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Psychiatry in the city

Inside and outside


For centuries, cartographers of every faith and culture have projected symbols of human fears onto the sky. Somewhere in the infinite expanses of space, their maps say, the answer to our finite problems awaits.

Inside your mind, everything may be a crazy whirl. But if you look outside to the horizon, the sky and the clouds, they can draw you out of yourself. In lockdown, the physical inside was where we all lived. We were allowed to go for walks, but strongly advised to stay at home. That does something to people – especially those with mental illnesses, or with limited support, like status holders who still have to start processing the past and building a bond with their new country. And life’s wanderers.

These vulnerable groups have often been hidden somewhere in the folds of our society in normal times, and now they are invisible again. Mental vulnerability is rarely visible to anyone else. Depression makes you spend dark days inside, with your front door locked, and doesn’t make newspaper headlines.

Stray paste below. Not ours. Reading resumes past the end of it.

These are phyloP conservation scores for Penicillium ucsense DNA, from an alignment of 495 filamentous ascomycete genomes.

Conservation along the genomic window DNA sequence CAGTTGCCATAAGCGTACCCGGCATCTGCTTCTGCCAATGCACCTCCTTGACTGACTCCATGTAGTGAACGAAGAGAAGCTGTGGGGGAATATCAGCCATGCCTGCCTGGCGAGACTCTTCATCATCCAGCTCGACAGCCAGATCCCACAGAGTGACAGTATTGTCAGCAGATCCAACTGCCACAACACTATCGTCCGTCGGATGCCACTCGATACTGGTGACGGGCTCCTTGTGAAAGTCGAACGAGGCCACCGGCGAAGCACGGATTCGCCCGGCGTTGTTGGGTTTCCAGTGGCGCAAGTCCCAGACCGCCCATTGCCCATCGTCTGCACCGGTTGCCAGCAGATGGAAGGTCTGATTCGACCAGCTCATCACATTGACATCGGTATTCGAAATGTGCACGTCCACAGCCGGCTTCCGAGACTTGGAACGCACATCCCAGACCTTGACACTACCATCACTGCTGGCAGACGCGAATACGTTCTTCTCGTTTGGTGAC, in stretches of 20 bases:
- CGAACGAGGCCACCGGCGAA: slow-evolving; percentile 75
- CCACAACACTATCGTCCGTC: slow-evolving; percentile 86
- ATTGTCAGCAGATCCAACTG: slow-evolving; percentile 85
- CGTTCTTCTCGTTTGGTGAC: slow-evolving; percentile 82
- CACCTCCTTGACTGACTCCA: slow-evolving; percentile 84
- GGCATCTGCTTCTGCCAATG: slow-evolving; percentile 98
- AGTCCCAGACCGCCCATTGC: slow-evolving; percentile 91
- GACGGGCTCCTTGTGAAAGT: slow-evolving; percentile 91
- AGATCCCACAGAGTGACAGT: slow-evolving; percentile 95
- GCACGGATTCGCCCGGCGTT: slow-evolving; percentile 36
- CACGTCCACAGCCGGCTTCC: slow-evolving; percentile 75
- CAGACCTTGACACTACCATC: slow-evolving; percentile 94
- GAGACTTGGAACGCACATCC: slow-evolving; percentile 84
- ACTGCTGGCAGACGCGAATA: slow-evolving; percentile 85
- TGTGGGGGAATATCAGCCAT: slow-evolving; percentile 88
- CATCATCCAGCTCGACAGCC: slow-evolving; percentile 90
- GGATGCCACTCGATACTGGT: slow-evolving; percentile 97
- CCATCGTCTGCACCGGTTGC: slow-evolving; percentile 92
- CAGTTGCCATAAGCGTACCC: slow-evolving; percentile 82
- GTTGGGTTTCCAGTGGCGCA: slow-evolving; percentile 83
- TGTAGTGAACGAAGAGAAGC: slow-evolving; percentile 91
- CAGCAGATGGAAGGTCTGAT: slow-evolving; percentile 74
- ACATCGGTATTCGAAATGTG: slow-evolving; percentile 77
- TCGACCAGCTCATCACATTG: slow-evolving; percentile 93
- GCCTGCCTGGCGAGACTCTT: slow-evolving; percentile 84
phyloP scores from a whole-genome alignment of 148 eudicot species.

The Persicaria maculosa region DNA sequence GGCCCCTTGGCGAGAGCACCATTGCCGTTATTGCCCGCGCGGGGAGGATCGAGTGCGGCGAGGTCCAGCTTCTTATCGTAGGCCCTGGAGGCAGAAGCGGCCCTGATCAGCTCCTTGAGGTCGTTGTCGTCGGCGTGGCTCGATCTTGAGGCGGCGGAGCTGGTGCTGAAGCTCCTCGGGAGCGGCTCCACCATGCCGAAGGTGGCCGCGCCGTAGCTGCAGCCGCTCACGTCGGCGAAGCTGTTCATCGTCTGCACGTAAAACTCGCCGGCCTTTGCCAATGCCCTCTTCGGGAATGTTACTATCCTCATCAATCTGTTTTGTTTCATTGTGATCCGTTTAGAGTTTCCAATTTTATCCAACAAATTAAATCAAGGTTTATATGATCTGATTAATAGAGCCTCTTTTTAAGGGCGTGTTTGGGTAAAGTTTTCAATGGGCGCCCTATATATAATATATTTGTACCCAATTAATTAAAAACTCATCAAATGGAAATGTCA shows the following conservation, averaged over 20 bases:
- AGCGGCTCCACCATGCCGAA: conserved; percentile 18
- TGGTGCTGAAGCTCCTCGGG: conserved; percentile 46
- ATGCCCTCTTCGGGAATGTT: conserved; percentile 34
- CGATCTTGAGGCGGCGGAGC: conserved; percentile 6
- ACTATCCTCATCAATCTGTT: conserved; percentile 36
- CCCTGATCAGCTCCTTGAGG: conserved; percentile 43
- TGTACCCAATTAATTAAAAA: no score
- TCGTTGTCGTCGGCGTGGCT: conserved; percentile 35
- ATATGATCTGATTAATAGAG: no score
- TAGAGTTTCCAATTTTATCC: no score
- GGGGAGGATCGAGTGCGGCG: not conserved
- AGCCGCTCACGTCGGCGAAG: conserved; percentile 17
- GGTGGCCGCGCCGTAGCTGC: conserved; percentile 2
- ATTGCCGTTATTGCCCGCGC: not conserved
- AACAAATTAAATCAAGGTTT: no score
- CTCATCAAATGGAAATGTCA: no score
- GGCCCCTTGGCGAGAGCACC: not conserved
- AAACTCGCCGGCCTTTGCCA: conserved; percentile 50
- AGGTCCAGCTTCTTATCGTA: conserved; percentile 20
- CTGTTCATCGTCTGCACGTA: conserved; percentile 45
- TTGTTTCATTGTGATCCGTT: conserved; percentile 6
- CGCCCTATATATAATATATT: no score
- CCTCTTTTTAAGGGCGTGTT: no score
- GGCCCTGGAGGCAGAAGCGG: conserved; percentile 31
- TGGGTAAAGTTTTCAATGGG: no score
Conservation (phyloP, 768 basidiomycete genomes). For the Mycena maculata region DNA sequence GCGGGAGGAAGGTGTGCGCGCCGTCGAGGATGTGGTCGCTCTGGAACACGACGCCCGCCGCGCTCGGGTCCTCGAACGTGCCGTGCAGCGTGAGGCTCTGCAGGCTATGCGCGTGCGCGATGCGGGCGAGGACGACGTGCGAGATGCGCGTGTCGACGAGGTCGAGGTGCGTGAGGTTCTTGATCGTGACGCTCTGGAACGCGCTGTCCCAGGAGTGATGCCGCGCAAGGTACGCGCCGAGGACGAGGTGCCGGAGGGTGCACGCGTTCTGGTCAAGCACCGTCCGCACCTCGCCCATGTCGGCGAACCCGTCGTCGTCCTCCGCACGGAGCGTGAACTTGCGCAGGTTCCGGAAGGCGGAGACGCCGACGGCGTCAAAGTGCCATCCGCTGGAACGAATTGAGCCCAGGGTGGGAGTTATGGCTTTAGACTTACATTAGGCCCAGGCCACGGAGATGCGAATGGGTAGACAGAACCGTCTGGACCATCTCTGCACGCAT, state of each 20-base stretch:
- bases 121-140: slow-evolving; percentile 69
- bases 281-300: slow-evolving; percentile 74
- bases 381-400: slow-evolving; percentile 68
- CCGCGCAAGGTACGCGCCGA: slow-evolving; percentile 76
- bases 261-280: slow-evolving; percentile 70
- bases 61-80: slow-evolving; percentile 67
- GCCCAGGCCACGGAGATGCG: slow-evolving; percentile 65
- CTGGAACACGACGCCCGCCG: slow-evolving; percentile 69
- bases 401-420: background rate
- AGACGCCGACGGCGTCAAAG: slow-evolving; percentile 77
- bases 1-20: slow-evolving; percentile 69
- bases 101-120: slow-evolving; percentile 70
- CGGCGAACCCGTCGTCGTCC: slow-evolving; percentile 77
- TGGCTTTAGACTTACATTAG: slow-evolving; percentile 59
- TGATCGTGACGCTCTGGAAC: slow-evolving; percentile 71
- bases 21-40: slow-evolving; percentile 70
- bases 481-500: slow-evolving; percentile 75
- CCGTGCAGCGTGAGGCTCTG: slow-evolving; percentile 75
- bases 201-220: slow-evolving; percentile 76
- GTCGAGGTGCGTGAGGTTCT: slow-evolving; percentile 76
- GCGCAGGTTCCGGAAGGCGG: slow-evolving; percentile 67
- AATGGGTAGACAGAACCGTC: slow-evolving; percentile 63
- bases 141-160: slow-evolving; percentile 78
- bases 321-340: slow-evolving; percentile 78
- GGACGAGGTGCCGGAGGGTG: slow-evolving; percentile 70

Psychiatric hospitals were closed, and clinics and daycare centres were transformed into corona-free fortresses, more like prisons than refuges. Suddenly, vulnerable people saw glass screens, facemasks, and gloves everywhere, like a dystopian science fiction movie. If you were confused, you might think the world had become afraid of you.

So people had to keep their distance when they so desperately needed human warmth, a smile, understanding eyes. They saw only walls and perhaps a tree from the window, and tantalizing glimpses of open sky. For many, the newsletter delivered every week was their contact with the outside world, something to hold on to. The postman with a map of heaven.

Text by Hanne Hagenaars




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